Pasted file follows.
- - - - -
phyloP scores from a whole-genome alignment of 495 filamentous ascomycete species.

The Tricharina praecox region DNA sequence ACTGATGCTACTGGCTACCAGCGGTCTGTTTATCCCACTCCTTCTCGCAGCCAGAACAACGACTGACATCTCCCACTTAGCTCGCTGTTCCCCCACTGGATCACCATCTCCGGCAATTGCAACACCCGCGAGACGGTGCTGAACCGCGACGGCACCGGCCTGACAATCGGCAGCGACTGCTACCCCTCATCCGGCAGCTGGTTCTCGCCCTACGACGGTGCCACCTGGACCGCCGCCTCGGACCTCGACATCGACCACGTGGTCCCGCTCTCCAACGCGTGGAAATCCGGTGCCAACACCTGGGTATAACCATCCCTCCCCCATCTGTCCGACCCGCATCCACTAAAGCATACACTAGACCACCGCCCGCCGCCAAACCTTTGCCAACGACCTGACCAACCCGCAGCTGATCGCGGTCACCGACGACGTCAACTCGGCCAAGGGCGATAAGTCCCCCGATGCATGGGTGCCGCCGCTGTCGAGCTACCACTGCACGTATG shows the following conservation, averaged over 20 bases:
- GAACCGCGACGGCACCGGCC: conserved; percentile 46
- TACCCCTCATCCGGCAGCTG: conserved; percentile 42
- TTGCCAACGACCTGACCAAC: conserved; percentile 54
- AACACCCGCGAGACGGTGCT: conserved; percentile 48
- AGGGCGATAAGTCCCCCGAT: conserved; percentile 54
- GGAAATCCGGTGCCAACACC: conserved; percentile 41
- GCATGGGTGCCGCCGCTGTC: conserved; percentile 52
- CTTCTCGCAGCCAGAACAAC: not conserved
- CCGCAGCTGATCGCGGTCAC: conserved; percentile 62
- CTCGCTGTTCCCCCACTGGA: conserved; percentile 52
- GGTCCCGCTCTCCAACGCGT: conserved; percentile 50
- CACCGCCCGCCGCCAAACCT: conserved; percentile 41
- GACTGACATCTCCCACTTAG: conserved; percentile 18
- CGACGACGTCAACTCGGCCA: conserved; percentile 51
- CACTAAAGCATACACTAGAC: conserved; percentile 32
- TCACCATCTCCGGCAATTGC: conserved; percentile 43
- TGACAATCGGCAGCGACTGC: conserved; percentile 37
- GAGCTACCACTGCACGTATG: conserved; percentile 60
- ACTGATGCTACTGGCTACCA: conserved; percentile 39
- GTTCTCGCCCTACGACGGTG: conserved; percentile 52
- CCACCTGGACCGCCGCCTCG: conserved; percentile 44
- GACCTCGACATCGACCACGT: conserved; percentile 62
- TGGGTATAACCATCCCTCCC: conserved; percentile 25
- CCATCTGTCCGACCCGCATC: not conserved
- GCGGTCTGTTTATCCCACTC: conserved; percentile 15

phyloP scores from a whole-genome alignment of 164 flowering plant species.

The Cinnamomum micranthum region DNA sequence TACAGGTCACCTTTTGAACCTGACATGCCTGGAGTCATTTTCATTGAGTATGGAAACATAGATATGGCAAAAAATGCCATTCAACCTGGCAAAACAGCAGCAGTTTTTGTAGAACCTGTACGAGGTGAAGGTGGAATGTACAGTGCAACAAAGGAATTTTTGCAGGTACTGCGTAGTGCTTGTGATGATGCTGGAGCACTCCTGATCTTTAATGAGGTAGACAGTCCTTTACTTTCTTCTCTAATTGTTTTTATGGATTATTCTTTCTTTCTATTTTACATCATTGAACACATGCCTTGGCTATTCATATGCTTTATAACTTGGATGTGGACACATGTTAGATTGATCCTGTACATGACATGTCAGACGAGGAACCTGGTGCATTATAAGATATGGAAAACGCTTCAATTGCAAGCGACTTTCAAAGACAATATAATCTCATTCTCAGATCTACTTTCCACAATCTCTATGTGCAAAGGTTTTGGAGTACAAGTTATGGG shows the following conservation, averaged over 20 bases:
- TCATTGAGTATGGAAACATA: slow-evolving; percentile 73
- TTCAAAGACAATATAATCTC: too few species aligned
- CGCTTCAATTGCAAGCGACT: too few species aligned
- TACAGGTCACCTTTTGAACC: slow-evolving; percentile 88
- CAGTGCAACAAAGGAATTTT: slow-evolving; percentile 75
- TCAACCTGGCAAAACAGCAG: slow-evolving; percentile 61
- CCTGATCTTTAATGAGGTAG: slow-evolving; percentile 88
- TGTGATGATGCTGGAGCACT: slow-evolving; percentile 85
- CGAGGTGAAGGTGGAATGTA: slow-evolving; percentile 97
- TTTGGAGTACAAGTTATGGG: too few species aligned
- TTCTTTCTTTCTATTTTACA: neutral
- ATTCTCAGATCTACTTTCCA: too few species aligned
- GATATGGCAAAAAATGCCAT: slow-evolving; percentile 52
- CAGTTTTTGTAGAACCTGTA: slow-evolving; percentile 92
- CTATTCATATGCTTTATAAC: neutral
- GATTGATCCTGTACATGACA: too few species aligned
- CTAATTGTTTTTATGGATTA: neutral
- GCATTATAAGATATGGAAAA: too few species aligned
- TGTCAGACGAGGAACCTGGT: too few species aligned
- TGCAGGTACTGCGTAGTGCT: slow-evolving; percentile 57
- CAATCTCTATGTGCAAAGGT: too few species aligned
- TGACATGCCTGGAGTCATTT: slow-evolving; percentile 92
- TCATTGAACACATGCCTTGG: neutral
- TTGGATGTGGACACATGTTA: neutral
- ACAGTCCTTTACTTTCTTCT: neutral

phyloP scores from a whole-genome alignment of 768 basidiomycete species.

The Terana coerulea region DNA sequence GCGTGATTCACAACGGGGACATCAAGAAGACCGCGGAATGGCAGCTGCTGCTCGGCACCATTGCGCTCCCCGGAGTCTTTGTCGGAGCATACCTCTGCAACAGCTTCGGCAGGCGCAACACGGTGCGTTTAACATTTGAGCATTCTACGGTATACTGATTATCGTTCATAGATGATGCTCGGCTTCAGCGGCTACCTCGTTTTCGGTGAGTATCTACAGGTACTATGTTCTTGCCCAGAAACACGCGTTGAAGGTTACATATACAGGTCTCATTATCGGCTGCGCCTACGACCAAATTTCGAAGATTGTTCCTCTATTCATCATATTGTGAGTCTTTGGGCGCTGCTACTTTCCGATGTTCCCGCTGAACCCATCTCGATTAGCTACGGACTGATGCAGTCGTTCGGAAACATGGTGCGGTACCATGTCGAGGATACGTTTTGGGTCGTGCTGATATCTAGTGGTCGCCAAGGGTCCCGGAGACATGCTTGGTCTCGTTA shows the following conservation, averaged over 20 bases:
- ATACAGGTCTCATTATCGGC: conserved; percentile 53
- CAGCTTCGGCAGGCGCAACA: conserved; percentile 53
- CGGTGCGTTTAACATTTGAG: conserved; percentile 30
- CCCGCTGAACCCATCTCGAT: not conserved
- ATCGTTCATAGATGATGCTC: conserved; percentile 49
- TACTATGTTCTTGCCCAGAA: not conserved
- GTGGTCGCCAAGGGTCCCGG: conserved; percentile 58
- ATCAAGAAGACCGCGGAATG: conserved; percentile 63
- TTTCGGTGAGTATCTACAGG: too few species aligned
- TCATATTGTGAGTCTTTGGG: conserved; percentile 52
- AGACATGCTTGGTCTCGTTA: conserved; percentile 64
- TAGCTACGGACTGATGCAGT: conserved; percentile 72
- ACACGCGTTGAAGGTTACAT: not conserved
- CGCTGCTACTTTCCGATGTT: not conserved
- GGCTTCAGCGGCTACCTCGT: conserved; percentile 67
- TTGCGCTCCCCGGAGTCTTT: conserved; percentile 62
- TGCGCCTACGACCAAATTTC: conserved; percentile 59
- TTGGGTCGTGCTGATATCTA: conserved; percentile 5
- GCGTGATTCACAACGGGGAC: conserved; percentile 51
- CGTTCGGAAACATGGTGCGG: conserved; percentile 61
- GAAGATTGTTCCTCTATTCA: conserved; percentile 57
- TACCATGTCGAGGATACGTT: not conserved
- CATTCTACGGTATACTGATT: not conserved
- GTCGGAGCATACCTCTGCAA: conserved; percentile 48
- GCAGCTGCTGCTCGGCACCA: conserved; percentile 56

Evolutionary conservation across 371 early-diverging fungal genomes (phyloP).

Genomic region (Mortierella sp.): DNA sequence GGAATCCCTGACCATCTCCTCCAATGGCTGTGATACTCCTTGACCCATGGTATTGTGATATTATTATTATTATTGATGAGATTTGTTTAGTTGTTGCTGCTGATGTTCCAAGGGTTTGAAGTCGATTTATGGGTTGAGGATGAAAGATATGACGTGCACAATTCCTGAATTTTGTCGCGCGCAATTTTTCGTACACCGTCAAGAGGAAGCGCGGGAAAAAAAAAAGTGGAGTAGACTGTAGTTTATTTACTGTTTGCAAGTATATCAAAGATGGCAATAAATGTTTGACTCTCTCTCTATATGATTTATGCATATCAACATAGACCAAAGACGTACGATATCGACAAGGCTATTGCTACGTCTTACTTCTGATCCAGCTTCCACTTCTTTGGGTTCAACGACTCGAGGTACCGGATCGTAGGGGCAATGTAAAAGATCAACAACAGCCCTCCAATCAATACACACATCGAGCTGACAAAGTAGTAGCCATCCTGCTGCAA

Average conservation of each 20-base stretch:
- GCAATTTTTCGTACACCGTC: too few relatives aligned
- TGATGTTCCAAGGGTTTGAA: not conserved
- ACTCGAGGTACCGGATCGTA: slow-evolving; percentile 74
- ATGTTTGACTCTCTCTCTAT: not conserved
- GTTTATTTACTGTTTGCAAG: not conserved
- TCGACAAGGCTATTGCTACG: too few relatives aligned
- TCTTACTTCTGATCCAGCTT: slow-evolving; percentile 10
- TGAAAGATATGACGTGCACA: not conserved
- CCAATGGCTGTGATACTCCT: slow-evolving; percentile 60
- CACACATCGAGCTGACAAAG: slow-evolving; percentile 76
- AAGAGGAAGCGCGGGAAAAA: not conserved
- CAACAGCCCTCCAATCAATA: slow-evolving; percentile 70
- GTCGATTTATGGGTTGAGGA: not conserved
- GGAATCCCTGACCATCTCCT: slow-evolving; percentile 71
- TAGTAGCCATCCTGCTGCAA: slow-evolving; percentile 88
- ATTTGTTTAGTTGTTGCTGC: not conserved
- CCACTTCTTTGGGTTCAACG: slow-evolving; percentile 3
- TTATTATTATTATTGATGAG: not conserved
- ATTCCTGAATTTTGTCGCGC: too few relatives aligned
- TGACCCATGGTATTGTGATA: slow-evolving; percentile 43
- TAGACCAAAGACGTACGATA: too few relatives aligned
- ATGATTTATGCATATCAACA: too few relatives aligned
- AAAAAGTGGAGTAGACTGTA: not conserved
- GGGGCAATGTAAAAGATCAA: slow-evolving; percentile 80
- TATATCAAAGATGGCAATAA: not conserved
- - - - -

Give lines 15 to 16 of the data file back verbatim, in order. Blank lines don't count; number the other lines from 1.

- GACTGACATCTCCCACTTAG: conserved; percentile 18
- CGACGACGTCAACTCGGCCA: conserved; percentile 51